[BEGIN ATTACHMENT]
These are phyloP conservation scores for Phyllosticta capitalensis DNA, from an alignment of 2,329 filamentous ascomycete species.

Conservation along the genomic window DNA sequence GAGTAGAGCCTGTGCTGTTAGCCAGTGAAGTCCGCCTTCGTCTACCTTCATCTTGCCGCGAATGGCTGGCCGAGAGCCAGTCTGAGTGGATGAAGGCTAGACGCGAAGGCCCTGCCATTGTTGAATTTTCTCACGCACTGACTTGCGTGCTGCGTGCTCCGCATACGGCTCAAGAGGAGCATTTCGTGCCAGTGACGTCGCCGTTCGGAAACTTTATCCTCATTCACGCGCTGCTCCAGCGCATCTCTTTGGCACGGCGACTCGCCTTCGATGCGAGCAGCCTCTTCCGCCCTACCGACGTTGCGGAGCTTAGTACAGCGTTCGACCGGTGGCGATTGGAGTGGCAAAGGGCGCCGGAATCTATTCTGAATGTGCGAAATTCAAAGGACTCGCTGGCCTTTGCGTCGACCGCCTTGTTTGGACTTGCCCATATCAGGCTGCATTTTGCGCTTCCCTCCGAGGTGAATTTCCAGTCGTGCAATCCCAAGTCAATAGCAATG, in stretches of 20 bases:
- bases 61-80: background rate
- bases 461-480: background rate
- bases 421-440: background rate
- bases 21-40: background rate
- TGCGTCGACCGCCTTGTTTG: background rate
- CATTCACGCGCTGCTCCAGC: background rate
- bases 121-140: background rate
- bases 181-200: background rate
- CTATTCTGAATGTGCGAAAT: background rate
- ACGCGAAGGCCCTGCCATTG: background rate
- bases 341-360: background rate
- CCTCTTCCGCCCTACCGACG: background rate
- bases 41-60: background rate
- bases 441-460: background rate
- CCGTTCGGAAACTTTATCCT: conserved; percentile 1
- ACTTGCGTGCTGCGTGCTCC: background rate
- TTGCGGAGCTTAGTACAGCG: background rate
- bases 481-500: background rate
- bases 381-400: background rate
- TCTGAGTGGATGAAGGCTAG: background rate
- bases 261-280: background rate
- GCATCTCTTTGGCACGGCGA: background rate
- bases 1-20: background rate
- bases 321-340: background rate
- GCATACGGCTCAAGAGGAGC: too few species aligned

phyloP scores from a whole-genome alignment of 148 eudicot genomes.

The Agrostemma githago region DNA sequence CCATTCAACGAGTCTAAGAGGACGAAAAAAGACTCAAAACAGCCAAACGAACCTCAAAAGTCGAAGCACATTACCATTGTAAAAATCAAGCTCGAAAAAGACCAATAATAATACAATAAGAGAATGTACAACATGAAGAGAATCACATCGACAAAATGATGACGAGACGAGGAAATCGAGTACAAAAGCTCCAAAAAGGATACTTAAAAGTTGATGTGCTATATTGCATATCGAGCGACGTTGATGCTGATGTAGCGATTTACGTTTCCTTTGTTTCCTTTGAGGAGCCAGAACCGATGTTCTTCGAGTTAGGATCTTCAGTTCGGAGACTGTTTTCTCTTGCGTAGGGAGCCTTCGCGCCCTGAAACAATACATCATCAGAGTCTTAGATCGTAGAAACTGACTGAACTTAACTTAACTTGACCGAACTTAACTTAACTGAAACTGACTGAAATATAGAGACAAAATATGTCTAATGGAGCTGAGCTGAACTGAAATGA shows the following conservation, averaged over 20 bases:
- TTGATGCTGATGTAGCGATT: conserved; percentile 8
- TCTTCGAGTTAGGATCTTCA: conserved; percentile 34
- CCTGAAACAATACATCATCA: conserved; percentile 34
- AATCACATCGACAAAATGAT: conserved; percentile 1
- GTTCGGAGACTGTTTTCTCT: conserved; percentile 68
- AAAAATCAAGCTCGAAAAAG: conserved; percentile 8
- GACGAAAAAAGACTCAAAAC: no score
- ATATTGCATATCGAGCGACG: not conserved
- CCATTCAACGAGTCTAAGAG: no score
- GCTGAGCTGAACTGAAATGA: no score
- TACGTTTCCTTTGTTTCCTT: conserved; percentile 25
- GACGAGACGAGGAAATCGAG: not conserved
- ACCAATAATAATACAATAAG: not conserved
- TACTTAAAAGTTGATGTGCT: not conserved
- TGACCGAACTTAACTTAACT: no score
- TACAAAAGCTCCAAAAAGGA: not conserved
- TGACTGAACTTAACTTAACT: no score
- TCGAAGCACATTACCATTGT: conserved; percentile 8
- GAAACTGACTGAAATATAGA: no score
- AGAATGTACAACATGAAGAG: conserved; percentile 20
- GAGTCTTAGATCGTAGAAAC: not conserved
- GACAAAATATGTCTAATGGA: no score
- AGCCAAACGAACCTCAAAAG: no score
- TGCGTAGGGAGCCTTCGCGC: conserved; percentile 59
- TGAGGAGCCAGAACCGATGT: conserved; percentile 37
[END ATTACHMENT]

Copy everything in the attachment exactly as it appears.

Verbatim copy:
These are phyloP conservation scores for Phyllosticta capitalensis DNA, from an alignment of 2,329 filamentous ascomycete species.

Conservation along the genomic window DNA sequence GAGTAGAGCCTGTGCTGTTAGCCAGTGAAGTCCGCCTTCGTCTACCTTCATCTTGCCGCGAATGGCTGGCCGAGAGCCAGTCTGAGTGGATGAAGGCTAGACGCGAAGGCCCTGCCATTGTTGAATTTTCTCACGCACTGACTTGCGTGCTGCGTGCTCCGCATACGGCTCAAGAGGAGCATTTCGTGCCAGTGACGTCGCCGTTCGGAAACTTTATCCTCATTCACGCGCTGCTCCAGCGCATCTCTTTGGCACGGCGACTCGCCTTCGATGCGAGCAGCCTCTTCCGCCCTACCGACGTTGCGGAGCTTAGTACAGCGTTCGACCGGTGGCGATTGGAGTGGCAAAGGGCGCCGGAATCTATTCTGAATGTGCGAAATTCAAAGGACTCGCTGGCCTTTGCGTCGACCGCCTTGTTTGGACTTGCCCATATCAGGCTGCATTTTGCGCTTCCCTCCGAGGTGAATTTCCAGTCGTGCAATCCCAAGTCAATAGCAATG, in stretches of 20 bases:
- bases 61-80: background rate
- bases 461-480: background rate
- bases 421-440: background rate
- bases 21-40: background rate
- TGCGTCGACCGCCTTGTTTG: background rate
- CATTCACGCGCTGCTCCAGC: background rate
- bases 121-140: background rate
- bases 181-200: background rate
- CTATTCTGAATGTGCGAAAT: background rate
- ACGCGAAGGCCCTGCCATTG: background rate
- bases 341-360: background rate
- CCTCTTCCGCCCTACCGACG: background rate
- bases 41-60: background rate
- bases 441-460: background rate
- CCGTTCGGAAACTTTATCCT: conserved; percentile 1
- ACTTGCGTGCTGCGTGCTCC: background rate
- TTGCGGAGCTTAGTACAGCG: background rate
- bases 481-500: background rate
- bases 381-400: background rate
- TCTGAGTGGATGAAGGCTAG: background rate
- bases 261-280: background rate
- GCATCTCTTTGGCACGGCGA: background rate
- bases 1-20: background rate
- bases 321-340: background rate
- GCATACGGCTCAAGAGGAGC: too few species aligned

phyloP scores from a whole-genome alignment of 148 eudicot genomes.

The Agrostemma githago region DNA sequence CCATTCAACGAGTCTAAGAGGACGAAAAAAGACTCAAAACAGCCAAACGAACCTCAAAAGTCGAAGCACATTACCATTGTAAAAATCAAGCTCGAAAAAGACCAATAATAATACAATAAGAGAATGTACAACATGAAGAGAATCACATCGACAAAATGATGACGAGACGAGGAAATCGAGTACAAAAGCTCCAAAAAGGATACTTAAAAGTTGATGTGCTATATTGCATATCGAGCGACGTTGATGCTGATGTAGCGATTTACGTTTCCTTTGTTTCCTTTGAGGAGCCAGAACCGATGTTCTTCGAGTTAGGATCTTCAGTTCGGAGACTGTTTTCTCTTGCGTAGGGAGCCTTCGCGCCCTGAAACAATACATCATCAGAGTCTTAGATCGTAGAAACTGACTGAACTTAACTTAACTTGACCGAACTTAACTTAACTGAAACTGACTGAAATATAGAGACAAAATATGTCTAATGGAGCTGAGCTGAACTGAAATGA shows the following conservation, averaged over 20 bases:
- TTGATGCTGATGTAGCGATT: conserved; percentile 8
- TCTTCGAGTTAGGATCTTCA: conserved; percentile 34
- CCTGAAACAATACATCATCA: conserved; percentile 34
- AATCACATCGACAAAATGAT: conserved; percentile 1
- GTTCGGAGACTGTTTTCTCT: conserved; percentile 68
- AAAAATCAAGCTCGAAAAAG: conserved; percentile 8
- GACGAAAAAAGACTCAAAAC: no score
- ATATTGCATATCGAGCGACG: not conserved
- CCATTCAACGAGTCTAAGAG: no score
- GCTGAGCTGAACTGAAATGA: no score
- TACGTTTCCTTTGTTTCCTT: conserved; percentile 25
- GACGAGACGAGGAAATCGAG: not conserved
- ACCAATAATAATACAATAAG: not conserved
- TACTTAAAAGTTGATGTGCT: not conserved
- TGACCGAACTTAACTTAACT: no score
- TACAAAAGCTCCAAAAAGGA: not conserved
- TGACTGAACTTAACTTAACT: no score
- TCGAAGCACATTACCATTGT: conserved; percentile 8
- GAAACTGACTGAAATATAGA: no score
- AGAATGTACAACATGAAGAG: conserved; percentile 20
- GAGTCTTAGATCGTAGAAAC: not conserved
- GACAAAATATGTCTAATGGA: no score
- AGCCAAACGAACCTCAAAAG: no score
- TGCGTAGGGAGCCTTCGCGC: conserved; percentile 59
- TGAGGAGCCAGAACCGATGT: conserved; percentile 37